Q: If you answer my last question, I promise to be nice. How many years have you been writing?
A: [mumbles]
Q: That’s pathetic.
A: Why don’t you ask me about my stories?
Q: Stories are for campfires.
A: The basis of history’s greatest novels is the story: the story of nations, cultures, families, individuals. The greatest idea that can be expressed in fiction is story.
Q: Great, so tell me about your characters.
A: Dull and Dumb are not two of my characters, or characteristics.
Q: Do you ever write about animals, stuffed or not?
A: Rescued greyhounds in Heaven Again, tiny ponies in Only The Impassioned, mudfish in Resurrection Flowers, ghosts in An Atmosphere Of Angels.
Q: Ghosts aren’t animals, they’re unsettled spirits. If ghosts continue to read, what will they find in your novels?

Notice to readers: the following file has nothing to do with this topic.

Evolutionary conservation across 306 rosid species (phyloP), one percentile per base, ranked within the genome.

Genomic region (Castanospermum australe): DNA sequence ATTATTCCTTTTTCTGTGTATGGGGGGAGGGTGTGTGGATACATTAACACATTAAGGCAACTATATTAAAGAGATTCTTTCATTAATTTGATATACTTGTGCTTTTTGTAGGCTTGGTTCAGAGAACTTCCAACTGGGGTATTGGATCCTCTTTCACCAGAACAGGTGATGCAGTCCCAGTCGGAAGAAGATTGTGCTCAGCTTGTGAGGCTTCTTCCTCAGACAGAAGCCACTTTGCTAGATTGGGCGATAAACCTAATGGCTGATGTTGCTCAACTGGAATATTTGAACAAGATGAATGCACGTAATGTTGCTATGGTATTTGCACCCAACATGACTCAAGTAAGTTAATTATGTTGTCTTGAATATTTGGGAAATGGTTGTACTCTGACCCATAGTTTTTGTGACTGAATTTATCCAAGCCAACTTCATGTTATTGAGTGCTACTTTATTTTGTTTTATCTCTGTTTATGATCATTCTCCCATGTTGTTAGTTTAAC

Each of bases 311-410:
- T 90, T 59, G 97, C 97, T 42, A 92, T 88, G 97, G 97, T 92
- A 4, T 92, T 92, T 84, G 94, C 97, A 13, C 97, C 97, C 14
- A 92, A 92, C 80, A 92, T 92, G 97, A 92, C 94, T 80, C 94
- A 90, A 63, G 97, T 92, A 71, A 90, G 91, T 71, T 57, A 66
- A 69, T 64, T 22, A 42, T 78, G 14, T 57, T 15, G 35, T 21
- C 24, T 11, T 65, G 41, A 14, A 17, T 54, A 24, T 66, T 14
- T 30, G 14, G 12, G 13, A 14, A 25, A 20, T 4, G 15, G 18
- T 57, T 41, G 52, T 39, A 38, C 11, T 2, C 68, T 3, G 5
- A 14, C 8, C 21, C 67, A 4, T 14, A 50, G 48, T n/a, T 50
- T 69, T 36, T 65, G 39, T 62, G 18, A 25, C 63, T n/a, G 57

A: They will find passion, idea, and spirited characters whose lives are a story. And puppies.

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Seeking Reviews/Review Copies for “Dear Frank: Babe Ruth, The Red Sox, and the Great War” by W. Nikola-Lisa

This is an announcement posting only: Please contact the author only through the links below.

W. Nikola-Lisa is pleased to announce his new book, Dear Frank: Babe Ruth, The Red Sox, and the Great War.  Set in 1918, Dear Frank offers the reader a glimpse of life in the Boston area during the waning days of World War I.

Babe Ruth, the Red Sox, and the Great War is a piece of historical fiction for the middle grade reader. The story follows a series of letters written by one brother to another during the latter part of 1918. It’s the last year of World War I and the Boston Red Sox, with Babe Ruth on the mound, are going to the World Series. Andrew, at home in the Boston area, writes to his older brother, Frank, a soldier on Europe’s western front, to catch him up on all the news.

  • Title: Dear Frank: Babe Ruth, The Red Sox, and the Great War
  • Author:  W. Nikola-Lisa
  • Publisher: Gyroscope Books